14 Jul State and Federal Prosecutors: What Happens When They’re Not Just?
One of the most disconcerting things for a defendant to face is when they sit in trial for a crime they allegedly committed and see the prosecutor engaging in behavior that is wrong in every sense of the word. The legal term is “prosecutorial misconduct” and it can occur at any point during criminal proceedings including the investigation phase, pretrial phase and jury trial phase. Both state and federal prosecutors can let their power go to their head and become consumed with winning instead of furthering justice. The most damaging thing about prosecutorial misconduct, however, is that if it is not handled properly, it can affect a defendant’s chances at winning their appeal.
In most states prosecutors are considered to be an extension of the hand of the law; they’re enforcing the law for the betterment of society and therefore are given discretion on how they would like to charge crimes. Prosecutors are held to a higher standard than defense attorneys when they litigate cases due to the nature of their jobs and how much power they are given as sworn law enforcement. In fact in 2010, the Northern California Innocence Project at Santa Clara University School of Law published a comprehensive study of prosecutorial misconduct cases in California from 1997 to 2009. Their study reviewed over 4,000 cases and found that in roughly 3,000 cases the courts declined to find misconduct in spite of the fact that the defense asserted that there was in fact misconduct. This is a shocking statistic, which truly shows how many cases can be affected by prosecutorial misconduct. Additionally, this study found that in the cases where prosecutorial misconduct was found, only very rarely did the courts and the state bar enforce punishments on the prosecutor at fault.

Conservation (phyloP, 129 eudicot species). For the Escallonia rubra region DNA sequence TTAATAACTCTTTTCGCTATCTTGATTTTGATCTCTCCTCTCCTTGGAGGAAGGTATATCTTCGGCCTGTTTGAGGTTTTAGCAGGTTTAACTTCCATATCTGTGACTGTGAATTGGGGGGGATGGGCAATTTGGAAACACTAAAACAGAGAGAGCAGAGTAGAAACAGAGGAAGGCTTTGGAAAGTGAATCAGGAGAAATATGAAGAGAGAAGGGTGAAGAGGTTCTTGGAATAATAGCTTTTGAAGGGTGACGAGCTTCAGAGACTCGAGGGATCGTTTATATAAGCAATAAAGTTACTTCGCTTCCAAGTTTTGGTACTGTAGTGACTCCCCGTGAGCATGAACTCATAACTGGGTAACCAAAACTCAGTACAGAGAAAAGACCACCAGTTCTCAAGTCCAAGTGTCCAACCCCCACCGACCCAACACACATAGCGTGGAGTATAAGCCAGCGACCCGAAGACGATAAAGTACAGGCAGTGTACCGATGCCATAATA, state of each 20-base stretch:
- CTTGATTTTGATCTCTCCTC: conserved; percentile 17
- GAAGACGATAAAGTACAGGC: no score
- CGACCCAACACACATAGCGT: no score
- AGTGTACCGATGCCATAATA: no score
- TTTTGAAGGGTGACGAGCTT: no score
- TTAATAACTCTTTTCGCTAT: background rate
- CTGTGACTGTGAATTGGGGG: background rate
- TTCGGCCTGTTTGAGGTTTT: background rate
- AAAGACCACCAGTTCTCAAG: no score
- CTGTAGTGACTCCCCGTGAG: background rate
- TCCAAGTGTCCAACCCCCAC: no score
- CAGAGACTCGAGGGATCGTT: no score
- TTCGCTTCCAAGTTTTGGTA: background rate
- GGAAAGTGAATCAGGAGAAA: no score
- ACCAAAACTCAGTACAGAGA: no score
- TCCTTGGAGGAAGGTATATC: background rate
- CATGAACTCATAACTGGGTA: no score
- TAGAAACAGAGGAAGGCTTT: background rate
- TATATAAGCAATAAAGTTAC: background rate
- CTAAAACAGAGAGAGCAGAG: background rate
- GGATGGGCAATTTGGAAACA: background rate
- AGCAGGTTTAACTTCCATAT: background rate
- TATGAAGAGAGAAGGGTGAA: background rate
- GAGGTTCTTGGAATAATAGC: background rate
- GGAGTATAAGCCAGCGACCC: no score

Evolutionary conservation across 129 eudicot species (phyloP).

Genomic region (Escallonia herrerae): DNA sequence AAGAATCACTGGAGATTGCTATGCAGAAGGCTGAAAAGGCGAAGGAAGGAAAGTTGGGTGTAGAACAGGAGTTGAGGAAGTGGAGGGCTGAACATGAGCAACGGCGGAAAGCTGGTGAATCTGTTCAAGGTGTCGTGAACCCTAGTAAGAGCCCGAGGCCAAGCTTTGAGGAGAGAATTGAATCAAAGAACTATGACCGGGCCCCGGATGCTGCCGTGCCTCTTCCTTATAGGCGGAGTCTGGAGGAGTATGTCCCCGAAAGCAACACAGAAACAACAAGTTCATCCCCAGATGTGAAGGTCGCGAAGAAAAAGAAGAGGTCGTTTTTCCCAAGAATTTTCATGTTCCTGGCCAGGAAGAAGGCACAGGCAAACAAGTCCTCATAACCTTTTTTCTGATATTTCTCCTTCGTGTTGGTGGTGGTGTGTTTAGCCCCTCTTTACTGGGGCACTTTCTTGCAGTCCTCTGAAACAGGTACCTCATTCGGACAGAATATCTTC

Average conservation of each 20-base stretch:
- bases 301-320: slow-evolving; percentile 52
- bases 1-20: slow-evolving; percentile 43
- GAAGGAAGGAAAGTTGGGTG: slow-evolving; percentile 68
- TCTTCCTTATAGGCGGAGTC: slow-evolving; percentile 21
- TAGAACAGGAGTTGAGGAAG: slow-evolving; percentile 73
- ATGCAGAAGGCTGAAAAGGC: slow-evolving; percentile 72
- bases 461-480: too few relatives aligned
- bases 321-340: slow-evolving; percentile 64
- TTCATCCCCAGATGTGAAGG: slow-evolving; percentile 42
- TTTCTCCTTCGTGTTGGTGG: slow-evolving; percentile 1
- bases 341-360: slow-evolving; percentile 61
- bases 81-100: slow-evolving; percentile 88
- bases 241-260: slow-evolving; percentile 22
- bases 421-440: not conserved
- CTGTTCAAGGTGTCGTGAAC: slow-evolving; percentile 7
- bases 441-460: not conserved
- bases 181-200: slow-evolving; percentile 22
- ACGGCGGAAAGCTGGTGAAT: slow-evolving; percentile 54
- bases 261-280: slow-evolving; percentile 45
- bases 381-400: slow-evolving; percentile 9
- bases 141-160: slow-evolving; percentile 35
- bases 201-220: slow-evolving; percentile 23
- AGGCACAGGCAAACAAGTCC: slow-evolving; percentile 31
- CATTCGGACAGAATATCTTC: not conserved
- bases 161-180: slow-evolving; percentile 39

In Berger v. United States, 295 U.S. 78 (1935), Justice Sutherland defined prosecutorial misconduct as “overstepp[ing] the bounds of that propriety and fairness which should characterize the conduct of such an officer in the prosecution of a criminal offense.” An example of overstepping the bounds would be if a prosecutor, in their investigation of the facts surrounding a case, and they uncovered information that would exonerate the accused and they did not bring this information to light, they could be charged with prosecutorial misconduct.
An example landmark case of prosecutorial misconduct was Brady v. Maryland 373 U.S. 83 (1963). In this case, the prosecutor’s suppressed evidence that was favorable to the defendant and that, if disclosed, may have lead to a verdict of not guilty. In this case, the prosecution had an admission from the defendant that he was involved in the murder but had not committed the murder himself. The prosecution had a note in which the defendant’s associate stated that he was the one who committed the murder and they withheld this information from the defense team and the court. From this case came the well-known “Brady disclosure” requirements, these requirements state that the prosecution disclose material exculpatory evidence to the defense. In this case the exculpatory evidence includes but is not limited to evidence that is beneficial or favorable to the defendant– evidence that goes towards negating the defendant’s guilt, that would reduce a defendant’s potential sentence, or evidence going to the credibility of a witness.
In short, prosecutorial misconduct is an issue that many defendant’s have the potential to deal with and it is imperative that a defense attorney know how to handle it so as not to jeopardize future appeal issues. This is a key reason to why a person who is charged with a crime needs to hire and experienced criminal defense attorney to handle their case.